Bulgaria Closed 2011 with 34 000 Registered NGOs - Study
Bulgaria ranks among the countries with the lowest share of volunteers, with only 5% of the population claiming to volunteer time, according to the World Giving Index 2011 of the Charities Aid Foundation.
The statistics was presented at a press conference on Monday by the Bulgarian Center for Not-For-Profit Law (BCNL).
According to the BCNL, the majority of NGOs in Bulgaria still lack the necessary knowledge and skills to make efficient use of volunteer work.
The BCNL reports a deterioration in NGO sustainability in 2011.
Despite the fact that Bulgaria has over 200 strategies in different spheres, the country lacks an official policy for cooperation with the civil sector.
Mirela Toteva, advisor of EU Funds Minister Tomislav Donchev, explained that the Council of Ministers would adopt a strategy for the development of NGOs by end-July.
She argued that the cooperation between the NGO sector and the state was possible, adding that there was no efficient state without a functioning civil society.
Toteva noted that Bulgaria's accession to the EU had placed citizens and NGOs in the new situation of having to find their rightful place in policy development.
The expert defined civil society as the most accurate indicator of governance.
According to BCNL, the 2012 state budget crisis erased funding for competitions for granting financial resources to NGOs for the implementation of socially beneficial projects.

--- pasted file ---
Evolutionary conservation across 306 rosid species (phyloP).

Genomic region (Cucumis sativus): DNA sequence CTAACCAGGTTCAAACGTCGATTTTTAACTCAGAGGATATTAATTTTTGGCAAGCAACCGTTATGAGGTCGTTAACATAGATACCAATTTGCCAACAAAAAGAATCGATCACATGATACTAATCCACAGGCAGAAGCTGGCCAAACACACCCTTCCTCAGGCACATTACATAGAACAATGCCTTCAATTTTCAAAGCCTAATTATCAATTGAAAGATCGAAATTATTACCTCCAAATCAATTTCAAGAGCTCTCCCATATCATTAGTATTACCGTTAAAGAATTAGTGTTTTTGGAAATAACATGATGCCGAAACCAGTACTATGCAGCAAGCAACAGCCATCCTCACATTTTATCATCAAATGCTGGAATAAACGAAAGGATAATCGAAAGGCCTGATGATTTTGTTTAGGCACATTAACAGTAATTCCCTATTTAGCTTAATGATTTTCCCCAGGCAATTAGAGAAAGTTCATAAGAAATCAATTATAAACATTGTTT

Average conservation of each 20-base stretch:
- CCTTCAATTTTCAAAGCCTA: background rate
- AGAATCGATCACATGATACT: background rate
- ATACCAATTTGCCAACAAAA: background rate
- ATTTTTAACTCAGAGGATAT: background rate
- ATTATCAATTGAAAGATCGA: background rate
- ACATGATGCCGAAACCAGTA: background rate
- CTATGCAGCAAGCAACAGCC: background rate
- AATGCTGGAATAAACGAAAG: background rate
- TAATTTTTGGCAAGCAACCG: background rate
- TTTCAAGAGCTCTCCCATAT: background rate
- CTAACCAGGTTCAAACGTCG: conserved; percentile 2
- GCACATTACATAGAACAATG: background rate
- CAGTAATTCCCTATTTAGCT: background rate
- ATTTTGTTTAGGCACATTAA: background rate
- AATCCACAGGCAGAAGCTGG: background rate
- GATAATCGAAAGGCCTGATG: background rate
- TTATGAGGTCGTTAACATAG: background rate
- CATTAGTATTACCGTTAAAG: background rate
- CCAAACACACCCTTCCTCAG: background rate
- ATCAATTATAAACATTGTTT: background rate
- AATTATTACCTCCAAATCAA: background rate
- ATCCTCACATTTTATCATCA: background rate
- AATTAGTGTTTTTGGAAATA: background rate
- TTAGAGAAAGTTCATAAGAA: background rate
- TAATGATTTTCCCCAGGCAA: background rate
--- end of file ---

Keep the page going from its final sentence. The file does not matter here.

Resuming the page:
BCNL highlights that the above decision was taken without consultations with the sector.
The Bulgarian NGO notes that for yet another year in a row no money has been allocated under EU structural funds to support civil society capacity-building and development.
BCNL states that over 34 000 NGOs have been registered in Bulgaria, the majority of them being associations.
BCNL notes, however, that the number of newly registered NGOs in Bulgaria decreases each year.
BCNL's study concludes that Bulgarian NGOs are operating in a comparatively favorable environment, but the crisis is taking its toll on the sector.
The experts say that an increasing number of NGOs have concentrated their efforts on surviving, rather than on strengthening their organizational capacity.
BCNL informs that a large number of NGOs have stopped functioning, the majority of them based in rural areas.
BCNL notes that an increasing number of NGOs lack a full-time staff and rely on project-based employees due to insufficient funding.
The experts at BCNL stress that the NGO sector in Bulgaria is plagued by a severe financial crisis, funding is hard to find and there are no meaningful revenues from the EU.
Bulgarian NGOs only rely on social projects to tap EU funding.
BCNL underscores that no money has been allocated for institutional development of NGOs under the Administrative Capacity operational program for a third year in a row.
The number of trainings for Bulgarian NGOs drops in 2011.
The experts add that Bulgarian NGOs came up with a number of legal initiatives in 2011, including amendments to the Election Code, but their lobbying efforts did not lead to significant results.